The many Facebook experiments add up. The company believes that it has unlocked social psychology and acquired a deeper understanding of its users than they possess of themselves. Facebook can predict users’ race, sexual orientation, relationship status, and drug use on the basis of their “likes” alone. It’s Zuckerberg’s fantasy that this data might be analysed to uncover the mother of all revelations, “a fundamental mathematical law under- lying human social relationships that governs the balance of who and what we all care about.” That is, of course, a goal in the distance. In the meantime, Facebook will probe — constantly testing to see what we crave and what we ignore, a never-ending campaign to improve Facebook’s capacity to give us the things that we want and things that we don’t even know we want. Whether the information is true or concocted, authoritative reporting or conspiratorial opinion, doesn’t really seem to matter much to Facebook. The crowd gets what it wants and deserves.
The Automation of Thinking
We’re in the earliest days of this revolution, of course. But we can see where it’s heading. Algorithms have retired many of the bureaucratic, clerical duties once performed by humans — and they will soon begin to replace more creative tasks. At Netflix, algorithms suggest the genres of movies to commission. Some news wires use algorithms to write stories about crime, baseball games, and earthquakes, the most rote journalistic tasks. Algorithms have produced fine art and com- posed symphonic music, or at least approximations of them.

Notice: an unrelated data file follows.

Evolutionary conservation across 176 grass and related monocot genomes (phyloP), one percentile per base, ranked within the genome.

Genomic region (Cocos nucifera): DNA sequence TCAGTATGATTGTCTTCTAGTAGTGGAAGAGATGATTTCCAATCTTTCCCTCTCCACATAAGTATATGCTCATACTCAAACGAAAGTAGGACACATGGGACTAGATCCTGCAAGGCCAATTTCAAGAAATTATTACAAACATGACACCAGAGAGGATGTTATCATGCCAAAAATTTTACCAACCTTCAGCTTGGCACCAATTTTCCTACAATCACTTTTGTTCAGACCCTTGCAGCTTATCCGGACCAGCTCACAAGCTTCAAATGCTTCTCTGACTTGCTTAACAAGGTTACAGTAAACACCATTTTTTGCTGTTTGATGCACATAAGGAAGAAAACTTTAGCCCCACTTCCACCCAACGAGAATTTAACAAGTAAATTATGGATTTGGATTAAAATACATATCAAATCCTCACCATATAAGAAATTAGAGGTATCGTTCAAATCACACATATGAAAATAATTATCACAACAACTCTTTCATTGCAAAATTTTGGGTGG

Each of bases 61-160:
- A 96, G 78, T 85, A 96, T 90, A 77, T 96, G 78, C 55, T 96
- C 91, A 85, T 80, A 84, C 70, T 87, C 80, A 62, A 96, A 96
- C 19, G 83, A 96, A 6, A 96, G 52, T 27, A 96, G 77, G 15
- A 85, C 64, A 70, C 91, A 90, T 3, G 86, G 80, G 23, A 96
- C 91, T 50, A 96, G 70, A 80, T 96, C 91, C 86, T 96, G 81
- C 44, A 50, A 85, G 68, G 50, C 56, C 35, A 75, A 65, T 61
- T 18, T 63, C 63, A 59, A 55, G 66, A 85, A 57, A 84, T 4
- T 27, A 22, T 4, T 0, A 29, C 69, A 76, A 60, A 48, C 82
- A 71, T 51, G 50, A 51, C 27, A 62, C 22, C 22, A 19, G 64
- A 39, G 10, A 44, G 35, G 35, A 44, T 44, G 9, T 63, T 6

It’s a terrifying trajectory, especially for those of us in these lines of work. If algorithms can replicate the process of creativity, then there’s little reason to nurture human creativity. Why bother with the tortuous, inefficient process of writing or painting if a computer can produce something seemingly as good and in a painless flash? Why nurture the over-inflated market for high culture, when it could be so abundant and cheap? No human endeavour has resisted automation, so why should creative endeavours be any different?